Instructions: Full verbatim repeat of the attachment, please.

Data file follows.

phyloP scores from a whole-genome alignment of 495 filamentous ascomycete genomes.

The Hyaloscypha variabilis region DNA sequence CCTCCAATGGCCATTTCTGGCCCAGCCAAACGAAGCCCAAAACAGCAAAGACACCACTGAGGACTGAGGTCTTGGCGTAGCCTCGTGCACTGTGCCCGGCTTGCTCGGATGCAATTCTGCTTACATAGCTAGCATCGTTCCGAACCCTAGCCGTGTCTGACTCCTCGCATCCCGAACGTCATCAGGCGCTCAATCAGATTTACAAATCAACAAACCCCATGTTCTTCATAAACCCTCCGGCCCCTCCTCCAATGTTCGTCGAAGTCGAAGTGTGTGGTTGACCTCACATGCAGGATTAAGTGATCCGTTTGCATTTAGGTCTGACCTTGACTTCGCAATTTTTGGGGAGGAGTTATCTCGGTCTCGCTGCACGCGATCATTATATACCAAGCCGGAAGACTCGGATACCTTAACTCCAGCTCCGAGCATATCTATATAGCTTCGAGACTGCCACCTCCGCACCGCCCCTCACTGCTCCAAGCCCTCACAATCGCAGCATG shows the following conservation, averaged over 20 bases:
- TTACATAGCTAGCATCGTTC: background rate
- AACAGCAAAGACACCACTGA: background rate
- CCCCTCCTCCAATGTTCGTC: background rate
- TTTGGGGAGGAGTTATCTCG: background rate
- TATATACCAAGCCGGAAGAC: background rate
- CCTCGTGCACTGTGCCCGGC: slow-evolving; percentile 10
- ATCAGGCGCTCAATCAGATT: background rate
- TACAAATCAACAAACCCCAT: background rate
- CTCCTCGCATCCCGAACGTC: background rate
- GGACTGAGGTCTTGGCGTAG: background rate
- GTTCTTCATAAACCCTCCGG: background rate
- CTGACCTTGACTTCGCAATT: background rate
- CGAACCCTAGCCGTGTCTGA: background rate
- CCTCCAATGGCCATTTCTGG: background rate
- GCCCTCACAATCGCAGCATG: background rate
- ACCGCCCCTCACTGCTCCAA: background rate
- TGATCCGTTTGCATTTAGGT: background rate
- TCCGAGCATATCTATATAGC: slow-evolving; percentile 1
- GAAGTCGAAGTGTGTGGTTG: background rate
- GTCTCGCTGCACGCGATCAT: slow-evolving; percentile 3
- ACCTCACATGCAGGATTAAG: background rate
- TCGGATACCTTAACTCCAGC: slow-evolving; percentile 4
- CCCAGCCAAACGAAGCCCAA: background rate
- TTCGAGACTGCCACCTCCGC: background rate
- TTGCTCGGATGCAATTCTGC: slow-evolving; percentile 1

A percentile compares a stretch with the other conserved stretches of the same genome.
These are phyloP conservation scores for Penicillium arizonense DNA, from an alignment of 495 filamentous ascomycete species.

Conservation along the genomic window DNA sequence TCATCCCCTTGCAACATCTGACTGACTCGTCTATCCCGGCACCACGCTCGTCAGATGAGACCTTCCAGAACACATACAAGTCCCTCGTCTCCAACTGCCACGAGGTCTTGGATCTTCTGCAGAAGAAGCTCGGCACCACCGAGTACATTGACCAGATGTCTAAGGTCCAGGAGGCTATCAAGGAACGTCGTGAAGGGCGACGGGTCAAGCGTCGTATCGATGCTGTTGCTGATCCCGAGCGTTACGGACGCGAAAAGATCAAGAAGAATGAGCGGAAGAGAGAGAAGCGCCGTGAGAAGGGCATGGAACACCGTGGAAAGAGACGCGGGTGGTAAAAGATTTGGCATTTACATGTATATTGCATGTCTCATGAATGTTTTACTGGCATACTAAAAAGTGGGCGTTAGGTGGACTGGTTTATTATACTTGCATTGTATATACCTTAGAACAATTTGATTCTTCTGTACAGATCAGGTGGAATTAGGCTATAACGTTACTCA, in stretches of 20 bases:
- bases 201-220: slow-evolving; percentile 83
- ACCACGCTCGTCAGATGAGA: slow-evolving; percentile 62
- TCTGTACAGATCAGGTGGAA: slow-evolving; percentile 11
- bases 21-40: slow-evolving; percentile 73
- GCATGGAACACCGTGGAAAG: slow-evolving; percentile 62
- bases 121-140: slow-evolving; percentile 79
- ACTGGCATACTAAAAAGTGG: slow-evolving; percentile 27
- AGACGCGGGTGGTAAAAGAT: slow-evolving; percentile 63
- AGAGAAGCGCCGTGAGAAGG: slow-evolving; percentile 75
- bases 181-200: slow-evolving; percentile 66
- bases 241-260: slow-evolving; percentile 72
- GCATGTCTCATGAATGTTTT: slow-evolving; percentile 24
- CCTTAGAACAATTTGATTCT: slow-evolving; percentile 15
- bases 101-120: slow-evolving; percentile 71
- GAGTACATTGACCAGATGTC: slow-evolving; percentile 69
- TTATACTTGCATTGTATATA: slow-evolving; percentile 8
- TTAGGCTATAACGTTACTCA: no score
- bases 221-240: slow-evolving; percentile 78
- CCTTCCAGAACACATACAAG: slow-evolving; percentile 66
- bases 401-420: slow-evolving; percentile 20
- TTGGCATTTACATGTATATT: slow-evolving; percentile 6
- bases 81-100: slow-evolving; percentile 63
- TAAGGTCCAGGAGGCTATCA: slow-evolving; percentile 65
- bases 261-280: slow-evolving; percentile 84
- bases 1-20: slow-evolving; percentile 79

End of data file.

phyloP scores from a whole-genome alignment of 495 filamentous ascomycete genomes.

The Hyaloscypha variabilis region DNA sequence CCTCCAATGGCCATTTCTGGCCCAGCCAAACGAAGCCCAAAACAGCAAAGACACCACTGAGGACTGAGGTCTTGGCGTAGCCTCGTGCACTGTGCCCGGCTTGCTCGGATGCAATTCTGCTTACATAGCTAGCATCGTTCCGAACCCTAGCCGTGTCTGACTCCTCGCATCCCGAACGTCATCAGGCGCTCAATCAGATTTACAAATCAACAAACCCCATGTTCTTCATAAACCCTCCGGCCCCTCCTCCAATGTTCGTCGAAGTCGAAGTGTGTGGTTGACCTCACATGCAGGATTAAGTGATCCGTTTGCATTTAGGTCTGACCTTGACTTCGCAATTTTTGGGGAGGAGTTATCTCGGTCTCGCTGCACGCGATCATTATATACCAAGCCGGAAGACTCGGATACCTTAACTCCAGCTCCGAGCATATCTATATAGCTTCGAGACTGCCACCTCCGCACCGCCCCTCACTGCTCCAAGCCCTCACAATCGCAGCATG shows the following conservation, averaged over 20 bases:
- TTACATAGCTAGCATCGTTC: background rate
- AACAGCAAAGACACCACTGA: background rate
- CCCCTCCTCCAATGTTCGTC: background rate
- TTTGGGGAGGAGTTATCTCG: background rate
- TATATACCAAGCCGGAAGAC: background rate
- CCTCGTGCACTGTGCCCGGC: slow-evolving; percentile 10
- ATCAGGCGCTCAATCAGATT: background rate
- TACAAATCAACAAACCCCAT: background rate
- CTCCTCGCATCCCGAACGTC: background rate
- GGACTGAGGTCTTGGCGTAG: background rate
- GTTCTTCATAAACCCTCCGG: background rate
- CTGACCTTGACTTCGCAATT: background rate
- CGAACCCTAGCCGTGTCTGA: background rate
- CCTCCAATGGCCATTTCTGG: background rate
- GCCCTCACAATCGCAGCATG: background rate
- ACCGCCCCTCACTGCTCCAA: background rate
- TGATCCGTTTGCATTTAGGT: background rate
- TCCGAGCATATCTATATAGC: slow-evolving; percentile 1
- GAAGTCGAAGTGTGTGGTTG: background rate
- GTCTCGCTGCACGCGATCAT: slow-evolving; percentile 3
- ACCTCACATGCAGGATTAAG: background rate
- TCGGATACCTTAACTCCAGC: slow-evolving; percentile 4
- CCCAGCCAAACGAAGCCCAA: background rate
- TTCGAGACTGCCACCTCCGC: background rate
- TTGCTCGGATGCAATTCTGC: slow-evolving; percentile 1

A percentile compares a stretch with the other conserved stretches of the same genome.
These are phyloP conservation scores for Penicillium arizonense DNA, from an alignment of 495 filamentous ascomycete species.

Conservation along the genomic window DNA sequence TCATCCCCTTGCAACATCTGACTGACTCGTCTATCCCGGCACCACGCTCGTCAGATGAGACCTTCCAGAACACATACAAGTCCCTCGTCTCCAACTGCCACGAGGTCTTGGATCTTCTGCAGAAGAAGCTCGGCACCACCGAGTACATTGACCAGATGTCTAAGGTCCAGGAGGCTATCAAGGAACGTCGTGAAGGGCGACGGGTCAAGCGTCGTATCGATGCTGTTGCTGATCCCGAGCGTTACGGACGCGAAAAGATCAAGAAGAATGAGCGGAAGAGAGAGAAGCGCCGTGAGAAGGGCATGGAACACCGTGGAAAGAGACGCGGGTGGTAAAAGATTTGGCATTTACATGTATATTGCATGTCTCATGAATGTTTTACTGGCATACTAAAAAGTGGGCGTTAGGTGGACTGGTTTATTATACTTGCATTGTATATACCTTAGAACAATTTGATTCTTCTGTACAGATCAGGTGGAATTAGGCTATAACGTTACTCA, in stretches of 20 bases:
- bases 201-220: slow-evolving; percentile 83
- ACCACGCTCGTCAGATGAGA: slow-evolving; percentile 62
- TCTGTACAGATCAGGTGGAA: slow-evolving; percentile 11
- bases 21-40: slow-evolving; percentile 73
- GCATGGAACACCGTGGAAAG: slow-evolving; percentile 62
- bases 121-140: slow-evolving; percentile 79
- ACTGGCATACTAAAAAGTGG: slow-evolving; percentile 27
- AGACGCGGGTGGTAAAAGAT: slow-evolving; percentile 63
- AGAGAAGCGCCGTGAGAAGG: slow-evolving; percentile 75
- bases 181-200: slow-evolving; percentile 66
- bases 241-260: slow-evolving; percentile 72
- GCATGTCTCATGAATGTTTT: slow-evolving; percentile 24
- CCTTAGAACAATTTGATTCT: slow-evolving; percentile 15
- bases 101-120: slow-evolving; percentile 71
- GAGTACATTGACCAGATGTC: slow-evolving; percentile 69
- TTATACTTGCATTGTATATA: slow-evolving; percentile 8
- TTAGGCTATAACGTTACTCA: no score
- bases 221-240: slow-evolving; percentile 78
- CCTTCCAGAACACATACAAG: slow-evolving; percentile 66
- bases 401-420: slow-evolving; percentile 20
- TTGGCATTTACATGTATATT: slow-evolving; percentile 6
- bases 81-100: slow-evolving; percentile 63
- TAAGGTCCAGGAGGCTATCA: slow-evolving; percentile 65
- bases 261-280: slow-evolving; percentile 84
- bases 1-20: slow-evolving; percentile 79